ambition that we should make that pool larger. However, equally,
we looked at the problem of retention as far as our pilots are
concerned, and the answer to your point is that there are a range
of different factors affecting retention as far as pilots are
concerned. Frankly, the state of the economy is probably the single
most important reason, because whilst the economy continues to
grow the amount of resources that individuals have available increases,
they can spend more on flying abroad for their vacations and that
is increasing the demand for pilots in the civil sector.
179. Final question: I suspect we see the hand
of Mr Hatfield in this report and I look forward to reading it
properly after the meeting. We had mention from the Permanent
Under-Secretary earlier of the importance of getting feedback
from actual operations. Is there not a danger that the growing
dominance of peace support operationsas we are currently
involved in nowmay not bias the overall setting of priorities
as against a much wider spectrum of problems and risks that we
may face, which your policy document rightly points to?
(Mr Hoon) I think it is a fair concern to express,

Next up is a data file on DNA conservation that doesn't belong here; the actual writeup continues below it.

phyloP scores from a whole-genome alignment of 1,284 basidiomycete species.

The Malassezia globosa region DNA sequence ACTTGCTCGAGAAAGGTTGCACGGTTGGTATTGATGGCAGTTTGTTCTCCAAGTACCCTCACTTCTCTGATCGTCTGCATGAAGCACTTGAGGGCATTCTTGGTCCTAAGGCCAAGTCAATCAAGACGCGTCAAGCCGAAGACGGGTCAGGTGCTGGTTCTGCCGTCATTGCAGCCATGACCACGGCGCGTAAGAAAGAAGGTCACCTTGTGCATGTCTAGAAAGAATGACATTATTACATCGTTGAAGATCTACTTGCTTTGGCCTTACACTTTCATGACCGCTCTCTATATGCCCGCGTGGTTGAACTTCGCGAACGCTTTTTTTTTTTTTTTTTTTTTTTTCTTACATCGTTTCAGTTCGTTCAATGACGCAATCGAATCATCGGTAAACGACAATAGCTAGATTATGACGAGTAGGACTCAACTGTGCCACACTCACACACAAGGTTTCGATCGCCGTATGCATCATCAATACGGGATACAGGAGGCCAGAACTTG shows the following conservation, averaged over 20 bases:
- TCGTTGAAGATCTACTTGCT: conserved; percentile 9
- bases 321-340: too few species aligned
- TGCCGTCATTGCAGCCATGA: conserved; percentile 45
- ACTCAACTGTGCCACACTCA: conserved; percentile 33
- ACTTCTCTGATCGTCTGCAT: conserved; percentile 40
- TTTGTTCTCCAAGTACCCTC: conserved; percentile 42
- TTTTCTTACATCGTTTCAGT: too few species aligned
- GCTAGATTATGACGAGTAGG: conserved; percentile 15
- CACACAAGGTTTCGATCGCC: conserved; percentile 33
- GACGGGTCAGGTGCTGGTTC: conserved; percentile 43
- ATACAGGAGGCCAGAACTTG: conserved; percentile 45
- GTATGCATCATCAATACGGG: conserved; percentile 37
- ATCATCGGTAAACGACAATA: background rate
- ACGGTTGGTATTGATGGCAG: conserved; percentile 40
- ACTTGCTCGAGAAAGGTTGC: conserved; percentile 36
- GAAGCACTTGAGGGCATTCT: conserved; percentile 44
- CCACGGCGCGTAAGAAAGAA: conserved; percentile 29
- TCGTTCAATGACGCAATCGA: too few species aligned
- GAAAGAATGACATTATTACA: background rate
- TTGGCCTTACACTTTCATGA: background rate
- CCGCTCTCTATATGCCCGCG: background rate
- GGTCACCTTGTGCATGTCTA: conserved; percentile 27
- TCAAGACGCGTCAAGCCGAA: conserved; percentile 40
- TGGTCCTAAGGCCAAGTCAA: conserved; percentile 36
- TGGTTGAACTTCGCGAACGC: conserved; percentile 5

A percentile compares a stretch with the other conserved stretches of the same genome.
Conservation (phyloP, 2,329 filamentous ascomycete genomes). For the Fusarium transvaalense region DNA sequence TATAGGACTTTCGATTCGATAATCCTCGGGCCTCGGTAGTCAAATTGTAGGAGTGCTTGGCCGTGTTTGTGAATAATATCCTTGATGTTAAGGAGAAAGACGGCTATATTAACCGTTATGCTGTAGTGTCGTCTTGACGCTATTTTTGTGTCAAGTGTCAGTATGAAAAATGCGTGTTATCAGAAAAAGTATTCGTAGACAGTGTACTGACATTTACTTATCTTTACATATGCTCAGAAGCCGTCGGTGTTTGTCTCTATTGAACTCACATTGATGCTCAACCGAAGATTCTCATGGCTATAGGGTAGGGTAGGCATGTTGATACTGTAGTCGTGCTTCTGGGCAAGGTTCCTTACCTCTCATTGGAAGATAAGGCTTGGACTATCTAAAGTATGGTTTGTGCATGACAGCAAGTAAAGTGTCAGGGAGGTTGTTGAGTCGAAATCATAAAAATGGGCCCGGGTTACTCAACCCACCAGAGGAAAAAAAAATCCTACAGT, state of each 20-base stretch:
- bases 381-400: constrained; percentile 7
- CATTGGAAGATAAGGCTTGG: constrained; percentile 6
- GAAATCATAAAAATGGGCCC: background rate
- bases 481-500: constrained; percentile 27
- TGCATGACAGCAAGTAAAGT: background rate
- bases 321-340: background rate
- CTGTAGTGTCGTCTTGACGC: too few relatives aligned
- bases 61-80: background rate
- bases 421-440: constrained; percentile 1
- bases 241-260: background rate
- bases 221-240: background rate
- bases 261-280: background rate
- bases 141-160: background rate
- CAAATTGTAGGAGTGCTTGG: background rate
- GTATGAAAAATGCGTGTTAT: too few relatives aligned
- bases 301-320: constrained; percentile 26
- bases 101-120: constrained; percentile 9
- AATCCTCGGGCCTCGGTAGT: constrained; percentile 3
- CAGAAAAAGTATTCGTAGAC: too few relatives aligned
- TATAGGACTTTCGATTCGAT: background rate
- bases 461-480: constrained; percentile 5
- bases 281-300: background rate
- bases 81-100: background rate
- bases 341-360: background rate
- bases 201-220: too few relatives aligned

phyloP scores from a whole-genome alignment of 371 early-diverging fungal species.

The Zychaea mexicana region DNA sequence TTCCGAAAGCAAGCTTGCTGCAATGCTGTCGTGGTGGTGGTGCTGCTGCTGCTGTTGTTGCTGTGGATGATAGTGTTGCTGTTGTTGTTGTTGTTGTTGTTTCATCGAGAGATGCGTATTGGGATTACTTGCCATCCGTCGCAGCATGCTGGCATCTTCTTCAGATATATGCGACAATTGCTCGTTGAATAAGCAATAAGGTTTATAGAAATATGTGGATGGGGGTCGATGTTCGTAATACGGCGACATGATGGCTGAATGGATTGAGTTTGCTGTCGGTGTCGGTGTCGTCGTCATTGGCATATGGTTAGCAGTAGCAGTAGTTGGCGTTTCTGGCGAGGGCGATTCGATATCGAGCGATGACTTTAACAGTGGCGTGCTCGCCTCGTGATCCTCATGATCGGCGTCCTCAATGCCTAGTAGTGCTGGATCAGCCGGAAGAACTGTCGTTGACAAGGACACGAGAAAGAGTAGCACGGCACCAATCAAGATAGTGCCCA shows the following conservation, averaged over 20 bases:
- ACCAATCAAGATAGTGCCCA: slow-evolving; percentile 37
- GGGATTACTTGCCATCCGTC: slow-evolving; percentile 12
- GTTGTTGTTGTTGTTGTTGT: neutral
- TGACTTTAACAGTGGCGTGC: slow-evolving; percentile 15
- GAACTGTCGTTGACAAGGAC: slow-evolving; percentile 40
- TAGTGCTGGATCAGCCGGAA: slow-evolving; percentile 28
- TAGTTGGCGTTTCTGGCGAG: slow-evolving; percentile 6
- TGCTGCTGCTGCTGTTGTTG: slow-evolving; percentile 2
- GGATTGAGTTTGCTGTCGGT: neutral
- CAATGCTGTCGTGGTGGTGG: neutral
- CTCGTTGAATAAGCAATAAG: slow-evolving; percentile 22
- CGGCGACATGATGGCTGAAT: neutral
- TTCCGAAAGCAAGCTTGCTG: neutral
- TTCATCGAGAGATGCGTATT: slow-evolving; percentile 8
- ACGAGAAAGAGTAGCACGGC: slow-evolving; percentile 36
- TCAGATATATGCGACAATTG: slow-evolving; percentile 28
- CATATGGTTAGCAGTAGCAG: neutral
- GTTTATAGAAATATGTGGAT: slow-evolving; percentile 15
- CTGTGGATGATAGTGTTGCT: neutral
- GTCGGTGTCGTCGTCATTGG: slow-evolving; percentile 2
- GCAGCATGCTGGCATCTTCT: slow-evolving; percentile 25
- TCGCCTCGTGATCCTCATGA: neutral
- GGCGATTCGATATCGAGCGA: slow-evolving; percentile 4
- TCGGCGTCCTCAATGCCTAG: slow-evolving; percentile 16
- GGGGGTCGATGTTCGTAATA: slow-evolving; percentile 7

and certainly whenever I have meetings with the Chief of the Defence
Staffand it is right to pay tribute, at this stage, to
Charles Guthrie who is retiringhe has constantly emphasised
to me the importance of maintaining our war-fighting skills. I
doubt, with his retirement, that view of the Chiefs will change
because it is an area where the United Kingdom has particular
abilities, and you are right that it would be quite wrong for
us to neglect those skills at the expense of others.
(Mr Hatfield) I think it is fair to say that we have
actually had experience of high intensity conflict in the last
two or three years. So I do not think it necessarily follows that
peace support operations take the focus away from that either.